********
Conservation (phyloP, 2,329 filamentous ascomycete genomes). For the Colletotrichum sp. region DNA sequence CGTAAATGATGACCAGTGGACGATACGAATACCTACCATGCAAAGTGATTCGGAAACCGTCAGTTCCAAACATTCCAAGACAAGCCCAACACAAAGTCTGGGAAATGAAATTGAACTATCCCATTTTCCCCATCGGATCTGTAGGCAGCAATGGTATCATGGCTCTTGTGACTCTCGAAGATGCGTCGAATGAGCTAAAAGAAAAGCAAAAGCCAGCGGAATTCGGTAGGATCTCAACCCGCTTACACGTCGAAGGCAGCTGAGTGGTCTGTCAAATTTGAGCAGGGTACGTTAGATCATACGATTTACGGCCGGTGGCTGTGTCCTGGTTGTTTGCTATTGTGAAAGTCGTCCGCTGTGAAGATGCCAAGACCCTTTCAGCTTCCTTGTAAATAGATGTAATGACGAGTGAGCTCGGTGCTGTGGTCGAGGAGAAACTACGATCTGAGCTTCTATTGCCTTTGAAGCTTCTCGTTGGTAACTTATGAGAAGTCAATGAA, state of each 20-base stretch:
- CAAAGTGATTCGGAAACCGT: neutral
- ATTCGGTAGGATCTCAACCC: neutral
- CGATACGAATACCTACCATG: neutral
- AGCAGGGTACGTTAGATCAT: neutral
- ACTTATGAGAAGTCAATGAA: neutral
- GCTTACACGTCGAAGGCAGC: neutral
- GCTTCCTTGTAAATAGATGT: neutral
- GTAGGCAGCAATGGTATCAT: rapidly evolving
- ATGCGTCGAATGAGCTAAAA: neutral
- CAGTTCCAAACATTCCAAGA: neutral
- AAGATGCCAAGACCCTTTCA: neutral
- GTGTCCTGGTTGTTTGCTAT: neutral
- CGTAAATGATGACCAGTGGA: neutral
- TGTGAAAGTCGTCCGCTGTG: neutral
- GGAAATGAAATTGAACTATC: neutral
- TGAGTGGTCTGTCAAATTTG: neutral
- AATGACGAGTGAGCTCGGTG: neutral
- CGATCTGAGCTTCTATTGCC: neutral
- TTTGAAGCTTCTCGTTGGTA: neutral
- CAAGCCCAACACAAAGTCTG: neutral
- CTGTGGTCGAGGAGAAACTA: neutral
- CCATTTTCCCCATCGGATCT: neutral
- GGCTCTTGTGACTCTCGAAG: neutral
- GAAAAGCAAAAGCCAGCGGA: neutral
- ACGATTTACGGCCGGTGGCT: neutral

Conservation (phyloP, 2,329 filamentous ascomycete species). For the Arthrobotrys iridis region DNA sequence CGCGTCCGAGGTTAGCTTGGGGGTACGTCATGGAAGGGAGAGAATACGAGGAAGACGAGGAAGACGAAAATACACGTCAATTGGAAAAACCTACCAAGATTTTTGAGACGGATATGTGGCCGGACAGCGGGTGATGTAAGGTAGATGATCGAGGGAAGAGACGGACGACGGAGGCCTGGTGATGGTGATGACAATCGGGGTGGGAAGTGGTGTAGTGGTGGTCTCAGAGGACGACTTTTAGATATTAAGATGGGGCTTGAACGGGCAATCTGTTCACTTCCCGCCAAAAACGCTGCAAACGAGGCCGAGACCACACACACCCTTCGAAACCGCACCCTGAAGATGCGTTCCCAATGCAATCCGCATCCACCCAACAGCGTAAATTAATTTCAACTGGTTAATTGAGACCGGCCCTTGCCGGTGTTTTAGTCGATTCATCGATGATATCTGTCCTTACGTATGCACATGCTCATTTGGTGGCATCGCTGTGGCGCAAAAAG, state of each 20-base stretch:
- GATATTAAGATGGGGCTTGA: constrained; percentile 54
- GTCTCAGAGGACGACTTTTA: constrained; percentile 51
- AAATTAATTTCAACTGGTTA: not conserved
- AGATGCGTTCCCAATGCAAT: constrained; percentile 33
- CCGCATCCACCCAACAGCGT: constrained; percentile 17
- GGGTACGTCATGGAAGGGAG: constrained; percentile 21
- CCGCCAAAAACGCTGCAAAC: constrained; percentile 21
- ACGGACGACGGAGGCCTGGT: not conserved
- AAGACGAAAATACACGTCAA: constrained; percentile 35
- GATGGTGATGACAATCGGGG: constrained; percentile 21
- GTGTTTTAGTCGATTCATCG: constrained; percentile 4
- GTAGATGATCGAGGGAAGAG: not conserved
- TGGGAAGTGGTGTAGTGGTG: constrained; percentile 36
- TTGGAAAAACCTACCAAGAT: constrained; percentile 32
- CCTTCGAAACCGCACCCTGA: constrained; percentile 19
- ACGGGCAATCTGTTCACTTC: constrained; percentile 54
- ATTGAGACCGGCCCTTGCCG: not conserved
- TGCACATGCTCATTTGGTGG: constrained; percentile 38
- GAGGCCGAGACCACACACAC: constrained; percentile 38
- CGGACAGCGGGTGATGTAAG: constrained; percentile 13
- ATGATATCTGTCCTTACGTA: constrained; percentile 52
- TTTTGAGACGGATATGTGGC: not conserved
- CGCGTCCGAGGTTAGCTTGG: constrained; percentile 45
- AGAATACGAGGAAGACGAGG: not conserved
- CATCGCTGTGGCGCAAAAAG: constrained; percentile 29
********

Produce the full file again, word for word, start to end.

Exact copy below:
Conservation (phyloP, 2,329 filamentous ascomycete genomes). For the Colletotrichum sp. region DNA sequence CGTAAATGATGACCAGTGGACGATACGAATACCTACCATGCAAAGTGATTCGGAAACCGTCAGTTCCAAACATTCCAAGACAAGCCCAACACAAAGTCTGGGAAATGAAATTGAACTATCCCATTTTCCCCATCGGATCTGTAGGCAGCAATGGTATCATGGCTCTTGTGACTCTCGAAGATGCGTCGAATGAGCTAAAAGAAAAGCAAAAGCCAGCGGAATTCGGTAGGATCTCAACCCGCTTACACGTCGAAGGCAGCTGAGTGGTCTGTCAAATTTGAGCAGGGTACGTTAGATCATACGATTTACGGCCGGTGGCTGTGTCCTGGTTGTTTGCTATTGTGAAAGTCGTCCGCTGTGAAGATGCCAAGACCCTTTCAGCTTCCTTGTAAATAGATGTAATGACGAGTGAGCTCGGTGCTGTGGTCGAGGAGAAACTACGATCTGAGCTTCTATTGCCTTTGAAGCTTCTCGTTGGTAACTTATGAGAAGTCAATGAA, state of each 20-base stretch:
- CAAAGTGATTCGGAAACCGT: neutral
- ATTCGGTAGGATCTCAACCC: neutral
- CGATACGAATACCTACCATG: neutral
- AGCAGGGTACGTTAGATCAT: neutral
- ACTTATGAGAAGTCAATGAA: neutral
- GCTTACACGTCGAAGGCAGC: neutral
- GCTTCCTTGTAAATAGATGT: neutral
- GTAGGCAGCAATGGTATCAT: rapidly evolving
- ATGCGTCGAATGAGCTAAAA: neutral
- CAGTTCCAAACATTCCAAGA: neutral
- AAGATGCCAAGACCCTTTCA: neutral
- GTGTCCTGGTTGTTTGCTAT: neutral
- CGTAAATGATGACCAGTGGA: neutral
- TGTGAAAGTCGTCCGCTGTG: neutral
- GGAAATGAAATTGAACTATC: neutral
- TGAGTGGTCTGTCAAATTTG: neutral
- AATGACGAGTGAGCTCGGTG: neutral
- CGATCTGAGCTTCTATTGCC: neutral
- TTTGAAGCTTCTCGTTGGTA: neutral
- CAAGCCCAACACAAAGTCTG: neutral
- CTGTGGTCGAGGAGAAACTA: neutral
- CCATTTTCCCCATCGGATCT: neutral
- GGCTCTTGTGACTCTCGAAG: neutral
- GAAAAGCAAAAGCCAGCGGA: neutral
- ACGATTTACGGCCGGTGGCT: neutral

Conservation (phyloP, 2,329 filamentous ascomycete species). For the Arthrobotrys iridis region DNA sequence CGCGTCCGAGGTTAGCTTGGGGGTACGTCATGGAAGGGAGAGAATACGAGGAAGACGAGGAAGACGAAAATACACGTCAATTGGAAAAACCTACCAAGATTTTTGAGACGGATATGTGGCCGGACAGCGGGTGATGTAAGGTAGATGATCGAGGGAAGAGACGGACGACGGAGGCCTGGTGATGGTGATGACAATCGGGGTGGGAAGTGGTGTAGTGGTGGTCTCAGAGGACGACTTTTAGATATTAAGATGGGGCTTGAACGGGCAATCTGTTCACTTCCCGCCAAAAACGCTGCAAACGAGGCCGAGACCACACACACCCTTCGAAACCGCACCCTGAAGATGCGTTCCCAATGCAATCCGCATCCACCCAACAGCGTAAATTAATTTCAACTGGTTAATTGAGACCGGCCCTTGCCGGTGTTTTAGTCGATTCATCGATGATATCTGTCCTTACGTATGCACATGCTCATTTGGTGGCATCGCTGTGGCGCAAAAAG, state of each 20-base stretch:
- GATATTAAGATGGGGCTTGA: constrained; percentile 54
- GTCTCAGAGGACGACTTTTA: constrained; percentile 51
- AAATTAATTTCAACTGGTTA: not conserved
- AGATGCGTTCCCAATGCAAT: constrained; percentile 33
- CCGCATCCACCCAACAGCGT: constrained; percentile 17
- GGGTACGTCATGGAAGGGAG: constrained; percentile 21
- CCGCCAAAAACGCTGCAAAC: constrained; percentile 21
- ACGGACGACGGAGGCCTGGT: not conserved
- AAGACGAAAATACACGTCAA: constrained; percentile 35
- GATGGTGATGACAATCGGGG: constrained; percentile 21
- GTGTTTTAGTCGATTCATCG: constrained; percentile 4
- GTAGATGATCGAGGGAAGAG: not conserved
- TGGGAAGTGGTGTAGTGGTG: constrained; percentile 36
- TTGGAAAAACCTACCAAGAT: constrained; percentile 32
- CCTTCGAAACCGCACCCTGA: constrained; percentile 19
- ACGGGCAATCTGTTCACTTC: constrained; percentile 54
- ATTGAGACCGGCCCTTGCCG: not conserved
- TGCACATGCTCATTTGGTGG: constrained; percentile 38
- GAGGCCGAGACCACACACAC: constrained; percentile 38
- CGGACAGCGGGTGATGTAAG: constrained; percentile 13
- ATGATATCTGTCCTTACGTA: constrained; percentile 52
- TTTTGAGACGGATATGTGGC: not conserved
- CGCGTCCGAGGTTAGCTTGG: constrained; percentile 45
- AGAATACGAGGAAGACGAGG: not conserved
- CATCGCTGTGGCGCAAAAAG: constrained; percentile 29